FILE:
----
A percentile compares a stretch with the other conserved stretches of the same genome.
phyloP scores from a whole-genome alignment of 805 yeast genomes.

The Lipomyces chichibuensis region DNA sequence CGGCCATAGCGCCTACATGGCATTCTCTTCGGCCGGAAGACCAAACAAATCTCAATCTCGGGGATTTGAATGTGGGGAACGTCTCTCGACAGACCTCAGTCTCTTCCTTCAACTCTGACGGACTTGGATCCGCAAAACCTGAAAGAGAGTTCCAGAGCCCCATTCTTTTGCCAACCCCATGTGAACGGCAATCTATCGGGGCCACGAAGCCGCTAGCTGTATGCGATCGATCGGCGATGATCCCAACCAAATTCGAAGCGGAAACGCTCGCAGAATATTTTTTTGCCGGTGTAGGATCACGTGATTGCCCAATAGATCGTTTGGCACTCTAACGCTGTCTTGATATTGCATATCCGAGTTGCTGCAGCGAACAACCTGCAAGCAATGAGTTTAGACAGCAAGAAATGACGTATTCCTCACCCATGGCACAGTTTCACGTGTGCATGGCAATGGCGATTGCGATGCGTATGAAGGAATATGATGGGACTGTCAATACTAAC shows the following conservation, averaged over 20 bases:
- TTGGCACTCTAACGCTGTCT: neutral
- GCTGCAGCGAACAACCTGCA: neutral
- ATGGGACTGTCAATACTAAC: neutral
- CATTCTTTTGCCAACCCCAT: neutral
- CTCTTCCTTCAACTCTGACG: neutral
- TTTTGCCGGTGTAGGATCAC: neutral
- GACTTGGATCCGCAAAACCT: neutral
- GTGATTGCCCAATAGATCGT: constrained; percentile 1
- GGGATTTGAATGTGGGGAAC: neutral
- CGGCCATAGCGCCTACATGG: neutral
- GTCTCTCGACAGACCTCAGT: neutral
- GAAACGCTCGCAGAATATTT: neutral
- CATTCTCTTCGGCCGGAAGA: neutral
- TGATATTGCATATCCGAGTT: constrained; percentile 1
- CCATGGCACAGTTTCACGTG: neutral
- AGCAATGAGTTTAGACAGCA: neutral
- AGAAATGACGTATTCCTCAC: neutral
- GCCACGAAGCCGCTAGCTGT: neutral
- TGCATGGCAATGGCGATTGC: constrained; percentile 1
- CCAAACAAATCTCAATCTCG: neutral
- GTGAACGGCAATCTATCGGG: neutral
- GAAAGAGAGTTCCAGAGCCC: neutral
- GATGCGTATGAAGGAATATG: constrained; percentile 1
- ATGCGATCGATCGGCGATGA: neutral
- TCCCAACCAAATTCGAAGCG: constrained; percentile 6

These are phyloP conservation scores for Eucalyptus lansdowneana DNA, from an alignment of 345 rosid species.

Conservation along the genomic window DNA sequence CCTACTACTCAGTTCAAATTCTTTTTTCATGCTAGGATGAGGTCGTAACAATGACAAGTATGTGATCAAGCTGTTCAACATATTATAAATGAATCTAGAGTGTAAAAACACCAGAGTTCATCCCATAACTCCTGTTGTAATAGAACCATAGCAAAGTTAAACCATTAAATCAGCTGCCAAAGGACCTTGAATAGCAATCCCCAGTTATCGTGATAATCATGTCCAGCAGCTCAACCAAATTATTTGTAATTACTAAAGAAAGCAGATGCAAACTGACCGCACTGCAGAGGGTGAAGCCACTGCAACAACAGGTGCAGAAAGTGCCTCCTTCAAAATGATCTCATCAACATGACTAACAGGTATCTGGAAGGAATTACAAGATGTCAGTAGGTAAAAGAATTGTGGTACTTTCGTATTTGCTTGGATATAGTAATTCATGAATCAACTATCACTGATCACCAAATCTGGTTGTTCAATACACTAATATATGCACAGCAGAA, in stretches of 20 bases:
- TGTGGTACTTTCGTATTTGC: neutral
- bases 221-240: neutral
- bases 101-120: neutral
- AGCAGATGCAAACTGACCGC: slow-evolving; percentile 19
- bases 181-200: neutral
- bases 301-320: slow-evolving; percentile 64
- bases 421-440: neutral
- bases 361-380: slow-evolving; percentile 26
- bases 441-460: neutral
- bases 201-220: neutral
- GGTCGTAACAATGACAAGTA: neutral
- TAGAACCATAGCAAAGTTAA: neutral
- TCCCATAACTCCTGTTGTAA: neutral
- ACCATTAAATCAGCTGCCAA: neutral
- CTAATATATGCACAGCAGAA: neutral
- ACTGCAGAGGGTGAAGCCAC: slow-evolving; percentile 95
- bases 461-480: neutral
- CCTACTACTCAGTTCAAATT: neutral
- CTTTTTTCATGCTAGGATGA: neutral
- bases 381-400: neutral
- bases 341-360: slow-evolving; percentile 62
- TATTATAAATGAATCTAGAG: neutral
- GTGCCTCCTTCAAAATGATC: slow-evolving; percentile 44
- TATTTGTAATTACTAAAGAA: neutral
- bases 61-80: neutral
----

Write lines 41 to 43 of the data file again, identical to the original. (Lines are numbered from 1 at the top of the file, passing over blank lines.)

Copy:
- GGTCGTAACAATGACAAGTA: neutral
- TAGAACCATAGCAAAGTTAA: neutral
- TCCCATAACTCCTGTTGTAA: neutral